Katherine Timpf is a 2010 Hillsdale College alumna. She reports for National Review Online and is a Fox News Contributor. She makes regular appearances on Fox News’ “The Greg Gutfeld Show.” Timpf came to campus Friday, Oct. 23 to perform stand-up comedy acts at two Homecoming events for alumnni.
How did Hillsdale shape your worldview and political beliefs?
I’m definitely a libertarian, so I’m not as conservative on some things as Hillsdale is. But I love the idea that the government does not get to decide what this private institution gets to teach. There is so much indoctrination right now. I spent years reporting college news for Campus Reform, and the indoctrination at these schools is absolutely real. If the government controls the purse strings, then they can control the education. Also, the bravery of Hillsdale to do this is amazing. It has shown that a private solution for education is possible and works so well.
You said that you are not as conservative as most of Hillsdale. Does Hillsdale only tolerate one strain of views?
There’s a lot more diversity of thought here than you would think. There are Republicans and conservatives but also libertarians.
What is libertarianism to you?
I define it as free markets and no “judgies.” It means limited government in all aspects. So get it out of economic policy, have a sensible foreign policy, and allow social decisions to be made by the individual.
How did you get involved with Greg Gutfeld and the Fox News Channel?
I made a video at a feminist conference that became popular. He saw me on a show doing an interview about it, so he asked me to be on “Red Eye”. My background in stand-up comedy helped me on “Red Eye.” We had a good banter going back and forth, so then when he got his new show he asked me to be on it.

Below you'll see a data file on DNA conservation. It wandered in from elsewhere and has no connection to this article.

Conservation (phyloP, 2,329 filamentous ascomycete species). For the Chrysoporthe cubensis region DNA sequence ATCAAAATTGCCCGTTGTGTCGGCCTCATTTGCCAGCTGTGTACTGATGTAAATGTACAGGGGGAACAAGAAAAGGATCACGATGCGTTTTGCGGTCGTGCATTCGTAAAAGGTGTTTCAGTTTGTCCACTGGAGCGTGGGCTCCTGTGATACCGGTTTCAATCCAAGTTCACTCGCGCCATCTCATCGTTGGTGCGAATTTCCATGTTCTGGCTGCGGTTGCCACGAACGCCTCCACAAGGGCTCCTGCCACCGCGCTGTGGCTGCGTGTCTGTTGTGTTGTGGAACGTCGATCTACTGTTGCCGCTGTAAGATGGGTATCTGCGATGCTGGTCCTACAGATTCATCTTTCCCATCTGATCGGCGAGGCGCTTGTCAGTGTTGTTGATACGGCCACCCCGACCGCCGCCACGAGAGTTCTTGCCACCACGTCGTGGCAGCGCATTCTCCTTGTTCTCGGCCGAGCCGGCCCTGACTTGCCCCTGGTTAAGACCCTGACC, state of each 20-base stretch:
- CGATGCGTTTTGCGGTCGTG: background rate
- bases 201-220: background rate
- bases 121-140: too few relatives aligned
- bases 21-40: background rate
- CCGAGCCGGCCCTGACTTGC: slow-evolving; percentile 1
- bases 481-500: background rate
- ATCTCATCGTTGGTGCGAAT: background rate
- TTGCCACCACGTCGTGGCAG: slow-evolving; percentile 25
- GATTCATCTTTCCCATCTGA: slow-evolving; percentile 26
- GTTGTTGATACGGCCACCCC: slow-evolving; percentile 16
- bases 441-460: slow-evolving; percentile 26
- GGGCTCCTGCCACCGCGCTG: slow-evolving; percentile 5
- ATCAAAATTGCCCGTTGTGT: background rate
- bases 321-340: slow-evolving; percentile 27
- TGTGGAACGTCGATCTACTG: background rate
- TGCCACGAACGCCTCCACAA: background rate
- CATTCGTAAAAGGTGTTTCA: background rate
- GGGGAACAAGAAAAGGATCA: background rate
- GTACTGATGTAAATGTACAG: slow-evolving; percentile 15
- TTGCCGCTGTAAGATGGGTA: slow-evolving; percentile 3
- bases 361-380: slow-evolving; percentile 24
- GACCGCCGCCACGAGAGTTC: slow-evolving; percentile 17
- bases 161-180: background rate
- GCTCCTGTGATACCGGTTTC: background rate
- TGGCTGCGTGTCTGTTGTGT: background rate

In light of Fox News being viewed as conservative, what is it like working for a station with which you disagree on many policies?
You just have to know what you believe and why you believe it. Being a libertarian, there is something about me for everyone to hate, but there is also something about me for everyone to agree on. I think I’m in a very good position to have conversations with people because I can agree with them on some things if not others.
What prepared you to be on television?
Stand-up comedy and writing helped me a lot. I had to work hard, take risks, believe in myself, not give up, and there was a little bit of luck involved. And talent, I guess I must have a little bit of talent.
What was your stand-up tour like?
It was great. I mostly opened for people but I also headlined a few times. I got to meet people and figure out what makes people laugh from Columbia, Missouri to New York City to Los Angeles. I can’t imagine having been on television without doing stand-up first. Stand-up is much scarier than television because on television, no one can tell you that you suck while you’re talking.
How did your career begin?
Right out of college I pursued my career. I moved seven times. I worked at The Washington Times and Campus Reform, and then I was a traffic reporter before I began to work at National Review and started to make appearances on Fox News.
Which article is your favorite or most popular?
It might have been the feminist video that got me on “Red Eye.” I was trying to make a video at a feminist conference, but they found out that I worked for a conservative publication, and so the women wouldn’t talk to me. But there have been so many articles I thought were going to do well that didn’t do so well.